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Snot Flap Manifesto

On the Nature of Particle-Thickened Nasal Mucous ...

Snot Flap Manifesto
By Wayne Alan Brenner

A truly annoying thing about snot is one of the forms it takes. Of course, snot -- or particle-thickened nasal mucous, for the high-toned set -- is a necessary and highly useful defense mechanism in the body's arsenal against disease. It can even come in handy, every now and then, albeit surreptitiously, one hopes, as a means with which to pass the time. (Although, okay, maybe "handy" isn't the right word there. Maybe "fingery" is more precise.) But there is, regarding this base material, at least one aspect that's beyond merely bothersome.

I'm talking about The Flap.

Maybe you don't know it by this name, though. Maybe that's only what I call it. It's when one of your nostrils is inhabited by a hard little flap of snot, a relatively wide micro-sheet of half-dried mucous that's joined to the inside of your nose by a bit of softer, wetter, more pliable snot that forms a sort of hinge there. Like there's this little door, all of a sudden, in your nostril's once-clear threshold.

And you sniff in, and The Flap flaps in. And you blow out, and The Flap flaps out. But it doesn't go anywhere.

And, after about a dozen attempts at this sniffing-and-blowing combination, during which attempts you've increased the action's force steadily and drastically, trying to dislodge the unwanted obstruction, and which action you can't seem to simply stop because it's gotten, by this point, to be a sort of personal challenge, nothing's changed. Sniff: Flap in. Blow: Flap out. And then you're wildly contorting your nose until you look like some character in a sci-fi movie right before the hidden alien face bursts out through the perfect human mask, and you're sniffing and you're blowing as with the granddaddy of all facial tics, and still The Flap remains, held tight by its cunning little hinge.

Snot Flap Manifesto
By Wayne Alan Brenner

Maddening, to be sure.

And at some point, you either have the wherewithal to simply give up and deal with the constant flapping in and out, or you indulge in a little digital spelunking to accomplish that removal. Or, if you've become really hard-core about the situation and you're refusing to kowtow to The Flap, if you're not going to let it get the better of you because, by God, you'll show it just who's in charge here; it's not the boss of you, etc ... If you've reached the place where your sniffing-and-blowing technique has emotionally codified to the status of vendetta, you'll do Something Else. You'll sniff in, once, to get The Flap flapped IN. Then you'll use a finger to block the opposite nostril closed. Then you'll blow out one last time -- full gale force.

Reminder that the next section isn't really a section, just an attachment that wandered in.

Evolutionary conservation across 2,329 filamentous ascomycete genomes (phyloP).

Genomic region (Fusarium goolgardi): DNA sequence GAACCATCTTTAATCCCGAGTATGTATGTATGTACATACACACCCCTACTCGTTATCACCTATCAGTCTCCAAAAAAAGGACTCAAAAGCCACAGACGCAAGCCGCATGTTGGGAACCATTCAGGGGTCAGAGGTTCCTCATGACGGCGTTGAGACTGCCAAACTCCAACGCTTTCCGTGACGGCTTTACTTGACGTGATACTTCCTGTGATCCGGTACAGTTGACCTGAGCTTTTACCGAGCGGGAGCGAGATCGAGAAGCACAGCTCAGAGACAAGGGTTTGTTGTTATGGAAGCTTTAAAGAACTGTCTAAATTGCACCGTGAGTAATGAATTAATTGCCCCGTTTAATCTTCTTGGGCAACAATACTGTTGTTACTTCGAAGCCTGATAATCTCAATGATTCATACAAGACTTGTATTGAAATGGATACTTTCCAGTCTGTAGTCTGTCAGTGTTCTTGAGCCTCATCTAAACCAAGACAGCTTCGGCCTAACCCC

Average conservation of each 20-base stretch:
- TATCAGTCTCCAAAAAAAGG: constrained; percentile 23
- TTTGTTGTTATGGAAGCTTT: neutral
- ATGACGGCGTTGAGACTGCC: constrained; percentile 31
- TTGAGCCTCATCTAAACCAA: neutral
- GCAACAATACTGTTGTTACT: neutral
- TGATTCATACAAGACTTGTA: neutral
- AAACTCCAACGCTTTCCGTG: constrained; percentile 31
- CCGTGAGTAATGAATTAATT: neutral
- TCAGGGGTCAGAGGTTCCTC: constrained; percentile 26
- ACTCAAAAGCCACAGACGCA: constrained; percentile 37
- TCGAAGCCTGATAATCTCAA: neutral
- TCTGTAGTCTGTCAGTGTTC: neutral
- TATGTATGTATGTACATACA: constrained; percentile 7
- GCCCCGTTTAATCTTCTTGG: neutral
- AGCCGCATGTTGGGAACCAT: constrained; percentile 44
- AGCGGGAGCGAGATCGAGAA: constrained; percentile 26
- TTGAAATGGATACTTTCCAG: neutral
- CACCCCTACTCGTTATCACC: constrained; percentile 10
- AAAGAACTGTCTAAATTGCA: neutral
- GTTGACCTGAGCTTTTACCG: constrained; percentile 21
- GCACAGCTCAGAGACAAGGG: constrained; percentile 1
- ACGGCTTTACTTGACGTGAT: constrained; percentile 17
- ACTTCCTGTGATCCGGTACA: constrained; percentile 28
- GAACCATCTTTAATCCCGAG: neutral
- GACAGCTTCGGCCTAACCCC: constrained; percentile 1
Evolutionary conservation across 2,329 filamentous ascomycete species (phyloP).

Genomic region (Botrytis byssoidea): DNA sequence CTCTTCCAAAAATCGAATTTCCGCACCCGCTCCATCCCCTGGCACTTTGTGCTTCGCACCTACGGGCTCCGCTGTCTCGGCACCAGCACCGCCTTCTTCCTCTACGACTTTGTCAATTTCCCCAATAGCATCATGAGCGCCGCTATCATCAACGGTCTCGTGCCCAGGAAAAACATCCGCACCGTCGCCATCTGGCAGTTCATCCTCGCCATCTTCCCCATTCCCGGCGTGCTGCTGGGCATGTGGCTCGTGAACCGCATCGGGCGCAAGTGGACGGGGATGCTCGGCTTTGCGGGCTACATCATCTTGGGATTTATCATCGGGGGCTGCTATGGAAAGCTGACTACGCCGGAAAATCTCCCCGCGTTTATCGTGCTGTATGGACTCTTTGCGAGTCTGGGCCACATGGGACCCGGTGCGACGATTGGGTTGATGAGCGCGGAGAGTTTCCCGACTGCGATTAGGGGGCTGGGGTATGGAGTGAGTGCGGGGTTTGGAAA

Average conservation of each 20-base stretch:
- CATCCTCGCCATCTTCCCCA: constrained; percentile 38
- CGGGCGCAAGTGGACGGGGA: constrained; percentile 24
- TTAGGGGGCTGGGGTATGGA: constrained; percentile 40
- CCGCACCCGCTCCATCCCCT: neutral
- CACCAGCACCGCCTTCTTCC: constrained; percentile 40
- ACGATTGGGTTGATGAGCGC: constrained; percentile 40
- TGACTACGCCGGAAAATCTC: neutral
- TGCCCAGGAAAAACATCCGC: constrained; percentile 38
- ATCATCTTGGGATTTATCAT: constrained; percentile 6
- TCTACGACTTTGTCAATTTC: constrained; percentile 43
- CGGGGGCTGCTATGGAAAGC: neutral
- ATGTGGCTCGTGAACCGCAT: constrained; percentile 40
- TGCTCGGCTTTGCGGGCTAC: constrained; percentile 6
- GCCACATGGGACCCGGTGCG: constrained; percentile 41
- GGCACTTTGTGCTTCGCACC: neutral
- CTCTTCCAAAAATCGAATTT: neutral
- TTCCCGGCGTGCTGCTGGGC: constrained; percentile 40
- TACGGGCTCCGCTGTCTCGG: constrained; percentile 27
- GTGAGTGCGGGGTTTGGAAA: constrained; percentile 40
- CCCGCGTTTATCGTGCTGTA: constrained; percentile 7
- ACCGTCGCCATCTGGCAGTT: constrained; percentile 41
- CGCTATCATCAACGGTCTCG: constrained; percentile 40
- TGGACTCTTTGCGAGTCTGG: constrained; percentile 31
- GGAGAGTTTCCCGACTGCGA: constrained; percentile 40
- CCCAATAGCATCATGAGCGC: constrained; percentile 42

Which will most likely rip that hinge from its mucoid grasp upon the inner wall of your nostril and send The Flap whizzing like an olive-green bullet from the moist barrel of your snout.

This is not something you want to do in anything other than perfect privacy. And, in any case, you want to remember to keep an eye on The Flying Flap -- so you can remove it from wherever it happens to hit and, need I say, stick. But sometimes that little pilgrim goes so fast you just can't track its progress. At which point it helps to remember whatever rudiments of ballistics you may have gleaned from old episodes of Magnum P.I. or Matlock. That way you'll be able -- by considering your position relative to your surroundings, and the angle of your nose at the time of departure, and the relative wind speed and direction -- to plot its likely trajectory. And then it's simply a matter of search and seizure. Unless you're in a public place and prefer to leave that task to the unfortunate janitor. Which would, actually, be a fitting fate for that worthy.

Janitors are called janitors, you see, after the Roman god Janus. Janus had two faces -- one in the front and one in the back -- and he was so arranged in order to best perform his duties, in order to see people approaching from either side. This was important because Janus was the official Guardian of Doorways. And when you're the Guardian of Doorways, it just makes sense that you're familiar with things that have, well, hinges to them. Which would put those hinged things well within your particular Sphere of Responsibility, wouldn't it?

A little rationalization, like a well-blown Flap, can go a long way.

And you may think that's funny, but it's not. end story


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KEYWORDS FOR THIS STORY

booger, boogers, Roman mythology

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